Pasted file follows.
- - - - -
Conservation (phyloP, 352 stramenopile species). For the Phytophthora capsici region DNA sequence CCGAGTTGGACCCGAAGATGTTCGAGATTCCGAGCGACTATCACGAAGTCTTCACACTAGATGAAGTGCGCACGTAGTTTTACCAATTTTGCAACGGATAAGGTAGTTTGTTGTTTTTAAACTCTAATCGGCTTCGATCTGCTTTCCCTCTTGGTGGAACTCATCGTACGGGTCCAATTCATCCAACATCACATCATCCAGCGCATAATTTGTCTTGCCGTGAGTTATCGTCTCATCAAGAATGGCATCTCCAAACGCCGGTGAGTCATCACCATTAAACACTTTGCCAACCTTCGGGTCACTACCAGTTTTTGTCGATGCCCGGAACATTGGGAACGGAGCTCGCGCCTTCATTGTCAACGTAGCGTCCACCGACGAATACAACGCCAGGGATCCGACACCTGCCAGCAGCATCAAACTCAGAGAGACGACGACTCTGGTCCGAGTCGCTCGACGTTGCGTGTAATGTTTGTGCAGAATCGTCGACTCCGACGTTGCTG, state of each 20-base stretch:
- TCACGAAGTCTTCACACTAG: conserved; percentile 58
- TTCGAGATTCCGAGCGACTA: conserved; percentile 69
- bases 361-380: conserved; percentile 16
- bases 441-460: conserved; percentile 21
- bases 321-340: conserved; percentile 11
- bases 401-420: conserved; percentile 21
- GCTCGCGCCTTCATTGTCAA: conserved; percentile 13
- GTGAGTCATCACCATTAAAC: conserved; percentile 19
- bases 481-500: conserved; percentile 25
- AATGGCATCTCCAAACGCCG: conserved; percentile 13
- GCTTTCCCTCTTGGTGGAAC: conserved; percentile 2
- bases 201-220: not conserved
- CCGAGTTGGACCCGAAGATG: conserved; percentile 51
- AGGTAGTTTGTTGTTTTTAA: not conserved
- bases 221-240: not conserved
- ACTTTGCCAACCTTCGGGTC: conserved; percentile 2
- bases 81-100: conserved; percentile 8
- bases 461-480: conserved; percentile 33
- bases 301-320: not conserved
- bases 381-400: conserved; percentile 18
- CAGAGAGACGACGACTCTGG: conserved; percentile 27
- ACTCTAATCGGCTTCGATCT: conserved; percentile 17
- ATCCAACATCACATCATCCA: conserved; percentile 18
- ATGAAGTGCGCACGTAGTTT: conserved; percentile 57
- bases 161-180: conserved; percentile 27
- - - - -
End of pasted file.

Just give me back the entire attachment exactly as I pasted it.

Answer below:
Conservation (phyloP, 352 stramenopile species). For the Phytophthora capsici region DNA sequence CCGAGTTGGACCCGAAGATGTTCGAGATTCCGAGCGACTATCACGAAGTCTTCACACTAGATGAAGTGCGCACGTAGTTTTACCAATTTTGCAACGGATAAGGTAGTTTGTTGTTTTTAAACTCTAATCGGCTTCGATCTGCTTTCCCTCTTGGTGGAACTCATCGTACGGGTCCAATTCATCCAACATCACATCATCCAGCGCATAATTTGTCTTGCCGTGAGTTATCGTCTCATCAAGAATGGCATCTCCAAACGCCGGTGAGTCATCACCATTAAACACTTTGCCAACCTTCGGGTCACTACCAGTTTTTGTCGATGCCCGGAACATTGGGAACGGAGCTCGCGCCTTCATTGTCAACGTAGCGTCCACCGACGAATACAACGCCAGGGATCCGACACCTGCCAGCAGCATCAAACTCAGAGAGACGACGACTCTGGTCCGAGTCGCTCGACGTTGCGTGTAATGTTTGTGCAGAATCGTCGACTCCGACGTTGCTG, state of each 20-base stretch:
- TCACGAAGTCTTCACACTAG: conserved; percentile 58
- TTCGAGATTCCGAGCGACTA: conserved; percentile 69
- bases 361-380: conserved; percentile 16
- bases 441-460: conserved; percentile 21
- bases 321-340: conserved; percentile 11
- bases 401-420: conserved; percentile 21
- GCTCGCGCCTTCATTGTCAA: conserved; percentile 13
- GTGAGTCATCACCATTAAAC: conserved; percentile 19
- bases 481-500: conserved; percentile 25
- AATGGCATCTCCAAACGCCG: conserved; percentile 13
- GCTTTCCCTCTTGGTGGAAC: conserved; percentile 2
- bases 201-220: not conserved
- CCGAGTTGGACCCGAAGATG: conserved; percentile 51
- AGGTAGTTTGTTGTTTTTAA: not conserved
- bases 221-240: not conserved
- ACTTTGCCAACCTTCGGGTC: conserved; percentile 2
- bases 81-100: conserved; percentile 8
- bases 461-480: conserved; percentile 33
- bases 301-320: not conserved
- bases 381-400: conserved; percentile 18
- CAGAGAGACGACGACTCTGG: conserved; percentile 27
- ACTCTAATCGGCTTCGATCT: conserved; percentile 17
- ATCCAACATCACATCATCCA: conserved; percentile 18
- ATGAAGTGCGCACGTAGTTT: conserved; percentile 57
- bases 161-180: conserved; percentile 27